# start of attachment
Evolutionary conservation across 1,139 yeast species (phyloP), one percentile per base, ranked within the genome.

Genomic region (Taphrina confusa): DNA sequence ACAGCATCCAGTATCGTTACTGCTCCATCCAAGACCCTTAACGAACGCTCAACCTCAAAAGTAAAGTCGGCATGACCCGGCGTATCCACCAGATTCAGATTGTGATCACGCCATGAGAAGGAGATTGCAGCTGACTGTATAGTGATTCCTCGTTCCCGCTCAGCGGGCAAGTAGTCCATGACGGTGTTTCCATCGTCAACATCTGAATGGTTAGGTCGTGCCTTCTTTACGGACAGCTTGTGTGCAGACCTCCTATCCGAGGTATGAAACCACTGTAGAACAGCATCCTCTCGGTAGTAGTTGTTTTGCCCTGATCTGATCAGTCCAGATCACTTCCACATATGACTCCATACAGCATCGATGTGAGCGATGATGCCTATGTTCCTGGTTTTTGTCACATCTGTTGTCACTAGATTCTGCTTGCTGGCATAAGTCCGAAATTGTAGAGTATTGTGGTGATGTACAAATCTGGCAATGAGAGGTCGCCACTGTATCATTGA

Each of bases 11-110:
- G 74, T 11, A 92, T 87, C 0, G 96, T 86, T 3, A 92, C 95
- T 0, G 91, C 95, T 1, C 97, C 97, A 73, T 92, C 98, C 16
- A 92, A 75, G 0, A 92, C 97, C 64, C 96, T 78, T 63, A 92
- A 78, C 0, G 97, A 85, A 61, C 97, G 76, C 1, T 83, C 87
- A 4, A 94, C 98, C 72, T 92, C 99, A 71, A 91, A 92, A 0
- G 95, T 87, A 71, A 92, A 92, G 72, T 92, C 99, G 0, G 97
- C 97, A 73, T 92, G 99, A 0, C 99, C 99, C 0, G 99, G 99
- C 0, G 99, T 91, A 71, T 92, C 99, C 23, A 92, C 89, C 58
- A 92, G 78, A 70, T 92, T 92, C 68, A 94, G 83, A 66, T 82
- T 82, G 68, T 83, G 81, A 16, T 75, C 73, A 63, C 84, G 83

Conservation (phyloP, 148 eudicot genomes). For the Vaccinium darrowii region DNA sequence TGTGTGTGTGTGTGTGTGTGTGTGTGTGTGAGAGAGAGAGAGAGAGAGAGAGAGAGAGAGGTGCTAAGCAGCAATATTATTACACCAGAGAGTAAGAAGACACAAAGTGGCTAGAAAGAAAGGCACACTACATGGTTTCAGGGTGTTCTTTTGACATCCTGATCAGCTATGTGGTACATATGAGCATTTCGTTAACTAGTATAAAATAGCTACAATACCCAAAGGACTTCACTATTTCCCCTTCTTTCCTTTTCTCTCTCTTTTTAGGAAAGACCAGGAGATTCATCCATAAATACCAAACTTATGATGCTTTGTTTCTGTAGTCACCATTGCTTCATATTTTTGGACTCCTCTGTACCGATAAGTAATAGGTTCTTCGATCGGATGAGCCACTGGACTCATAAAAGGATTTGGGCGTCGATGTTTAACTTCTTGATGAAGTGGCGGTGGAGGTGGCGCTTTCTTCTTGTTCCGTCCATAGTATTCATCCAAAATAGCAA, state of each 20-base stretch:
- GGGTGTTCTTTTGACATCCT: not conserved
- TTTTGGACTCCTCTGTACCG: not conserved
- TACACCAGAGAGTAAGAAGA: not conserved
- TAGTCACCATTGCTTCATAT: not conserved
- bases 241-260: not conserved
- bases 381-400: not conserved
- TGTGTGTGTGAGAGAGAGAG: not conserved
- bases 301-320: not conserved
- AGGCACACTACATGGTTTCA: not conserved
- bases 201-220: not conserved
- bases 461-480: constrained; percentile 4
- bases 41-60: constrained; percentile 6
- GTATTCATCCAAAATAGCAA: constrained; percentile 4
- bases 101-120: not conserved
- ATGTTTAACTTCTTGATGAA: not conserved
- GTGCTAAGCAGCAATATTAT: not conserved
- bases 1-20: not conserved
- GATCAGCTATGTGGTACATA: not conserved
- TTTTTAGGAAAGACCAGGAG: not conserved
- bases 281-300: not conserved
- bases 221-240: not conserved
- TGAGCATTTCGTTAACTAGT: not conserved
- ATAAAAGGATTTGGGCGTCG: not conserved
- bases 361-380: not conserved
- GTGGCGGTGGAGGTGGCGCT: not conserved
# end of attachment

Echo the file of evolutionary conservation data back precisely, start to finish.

Evolutionary conservation across 1,139 yeast species (phyloP), one percentile per base, ranked within the genome.

Genomic region (Taphrina confusa): DNA sequence ACAGCATCCAGTATCGTTACTGCTCCATCCAAGACCCTTAACGAACGCTCAACCTCAAAAGTAAAGTCGGCATGACCCGGCGTATCCACCAGATTCAGATTGTGATCACGCCATGAGAAGGAGATTGCAGCTGACTGTATAGTGATTCCTCGTTCCCGCTCAGCGGGCAAGTAGTCCATGACGGTGTTTCCATCGTCAACATCTGAATGGTTAGGTCGTGCCTTCTTTACGGACAGCTTGTGTGCAGACCTCCTATCCGAGGTATGAAACCACTGTAGAACAGCATCCTCTCGGTAGTAGTTGTTTTGCCCTGATCTGATCAGTCCAGATCACTTCCACATATGACTCCATACAGCATCGATGTGAGCGATGATGCCTATGTTCCTGGTTTTTGTCACATCTGTTGTCACTAGATTCTGCTTGCTGGCATAAGTCCGAAATTGTAGAGTATTGTGGTGATGTACAAATCTGGCAATGAGAGGTCGCCACTGTATCATTGA

Each of bases 11-110:
- G 74, T 11, A 92, T 87, C 0, G 96, T 86, T 3, A 92, C 95
- T 0, G 91, C 95, T 1, C 97, C 97, A 73, T 92, C 98, C 16
- A 92, A 75, G 0, A 92, C 97, C 64, C 96, T 78, T 63, A 92
- A 78, C 0, G 97, A 85, A 61, C 97, G 76, C 1, T 83, C 87
- A 4, A 94, C 98, C 72, T 92, C 99, A 71, A 91, A 92, A 0
- G 95, T 87, A 71, A 92, A 92, G 72, T 92, C 99, G 0, G 97
- C 97, A 73, T 92, G 99, A 0, C 99, C 99, C 0, G 99, G 99
- C 0, G 99, T 91, A 71, T 92, C 99, C 23, A 92, C 89, C 58
- A 92, G 78, A 70, T 92, T 92, C 68, A 94, G 83, A 66, T 82
- T 82, G 68, T 83, G 81, A 16, T 75, C 73, A 63, C 84, G 83

Conservation (phyloP, 148 eudicot genomes). For the Vaccinium darrowii region DNA sequence TGTGTGTGTGTGTGTGTGTGTGTGTGTGTGAGAGAGAGAGAGAGAGAGAGAGAGAGAGAGGTGCTAAGCAGCAATATTATTACACCAGAGAGTAAGAAGACACAAAGTGGCTAGAAAGAAAGGCACACTACATGGTTTCAGGGTGTTCTTTTGACATCCTGATCAGCTATGTGGTACATATGAGCATTTCGTTAACTAGTATAAAATAGCTACAATACCCAAAGGACTTCACTATTTCCCCTTCTTTCCTTTTCTCTCTCTTTTTAGGAAAGACCAGGAGATTCATCCATAAATACCAAACTTATGATGCTTTGTTTCTGTAGTCACCATTGCTTCATATTTTTGGACTCCTCTGTACCGATAAGTAATAGGTTCTTCGATCGGATGAGCCACTGGACTCATAAAAGGATTTGGGCGTCGATGTTTAACTTCTTGATGAAGTGGCGGTGGAGGTGGCGCTTTCTTCTTGTTCCGTCCATAGTATTCATCCAAAATAGCAA, state of each 20-base stretch:
- GGGTGTTCTTTTGACATCCT: not conserved
- TTTTGGACTCCTCTGTACCG: not conserved
- TACACCAGAGAGTAAGAAGA: not conserved
- TAGTCACCATTGCTTCATAT: not conserved
- bases 241-260: not conserved
- bases 381-400: not conserved
- TGTGTGTGTGAGAGAGAGAG: not conserved
- bases 301-320: not conserved
- AGGCACACTACATGGTTTCA: not conserved
- bases 201-220: not conserved
- bases 461-480: constrained; percentile 4
- bases 41-60: constrained; percentile 6
- GTATTCATCCAAAATAGCAA: constrained; percentile 4
- bases 101-120: not conserved
- ATGTTTAACTTCTTGATGAA: not conserved
- GTGCTAAGCAGCAATATTAT: not conserved
- bases 1-20: not conserved
- GATCAGCTATGTGGTACATA: not conserved
- TTTTTAGGAAAGACCAGGAG: not conserved
- bases 281-300: not conserved
- bases 221-240: not conserved
- TGAGCATTTCGTTAACTAGT: not conserved
- ATAAAAGGATTTGGGCGTCG: not conserved
- bases 361-380: not conserved
- GTGGCGGTGGAGGTGGCGCT: not conserved